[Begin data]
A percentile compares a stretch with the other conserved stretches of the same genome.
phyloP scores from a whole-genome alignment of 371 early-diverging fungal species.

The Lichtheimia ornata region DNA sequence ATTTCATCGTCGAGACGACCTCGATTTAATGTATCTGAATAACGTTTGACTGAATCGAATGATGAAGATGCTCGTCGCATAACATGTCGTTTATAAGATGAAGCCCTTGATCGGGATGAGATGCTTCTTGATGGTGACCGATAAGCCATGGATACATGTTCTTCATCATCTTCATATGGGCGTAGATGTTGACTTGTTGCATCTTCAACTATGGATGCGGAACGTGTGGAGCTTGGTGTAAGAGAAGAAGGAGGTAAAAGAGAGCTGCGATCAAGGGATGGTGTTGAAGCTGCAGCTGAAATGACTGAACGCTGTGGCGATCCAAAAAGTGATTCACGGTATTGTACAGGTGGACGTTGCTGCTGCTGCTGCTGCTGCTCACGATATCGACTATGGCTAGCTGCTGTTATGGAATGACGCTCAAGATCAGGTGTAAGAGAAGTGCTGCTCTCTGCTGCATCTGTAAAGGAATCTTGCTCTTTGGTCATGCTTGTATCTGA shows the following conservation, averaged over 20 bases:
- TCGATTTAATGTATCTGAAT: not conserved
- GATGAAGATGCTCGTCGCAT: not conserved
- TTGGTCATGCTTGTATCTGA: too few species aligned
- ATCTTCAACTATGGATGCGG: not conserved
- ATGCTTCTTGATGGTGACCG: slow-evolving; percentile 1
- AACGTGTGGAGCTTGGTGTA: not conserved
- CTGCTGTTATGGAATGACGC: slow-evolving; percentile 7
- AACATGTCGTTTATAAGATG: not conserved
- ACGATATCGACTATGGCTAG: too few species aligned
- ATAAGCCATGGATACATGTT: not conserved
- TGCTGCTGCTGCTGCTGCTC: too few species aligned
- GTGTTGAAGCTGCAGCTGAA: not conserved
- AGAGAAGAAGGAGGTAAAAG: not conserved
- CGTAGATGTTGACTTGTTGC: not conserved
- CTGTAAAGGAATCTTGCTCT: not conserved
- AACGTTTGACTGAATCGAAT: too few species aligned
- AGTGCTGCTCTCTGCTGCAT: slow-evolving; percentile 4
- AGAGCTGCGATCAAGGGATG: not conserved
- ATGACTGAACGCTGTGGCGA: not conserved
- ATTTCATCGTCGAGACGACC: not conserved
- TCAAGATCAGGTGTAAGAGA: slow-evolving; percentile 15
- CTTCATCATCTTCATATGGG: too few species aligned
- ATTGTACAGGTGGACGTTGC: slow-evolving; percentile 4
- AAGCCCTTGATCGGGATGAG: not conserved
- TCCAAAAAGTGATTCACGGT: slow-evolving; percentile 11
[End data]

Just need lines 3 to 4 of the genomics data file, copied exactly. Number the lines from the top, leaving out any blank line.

The Lichtheimia ornata region DNA sequence ATTTCATCGTCGAGACGACCTCGATTTAATGTATCTGAATAACGTTTGACTGAATCGAATGATGAAGATGCTCGTCGCATAACATGTCGTTTATAAGATGAAGCCCTTGATCGGGATGAGATGCTTCTTGATGGTGACCGATAAGCCATGGATACATGTTCTTCATCATCTTCATATGGGCGTAGATGTTGACTTGTTGCATCTTCAACTATGGATGCGGAACGTGTGGAGCTTGGTGTAAGAGAAGAAGGAGGTAAAAGAGAGCTGCGATCAAGGGATGGTGTTGAAGCTGCAGCTGAAATGACTGAACGCTGTGGCGATCCAAAAAGTGATTCACGGTATTGTACAGGTGGACGTTGCTGCTGCTGCTGCTGCTGCTCACGATATCGACTATGGCTAGCTGCTGTTATGGAATGACGCTCAAGATCAGGTGTAAGAGAAGTGCTGCTCTCTGCTGCATCTGTAAAGGAATCTTGCTCTTTGGTCATGCTTGTATCTGA shows the following conservation, averaged over 20 bases:
- TCGATTTAATGTATCTGAAT: not conserved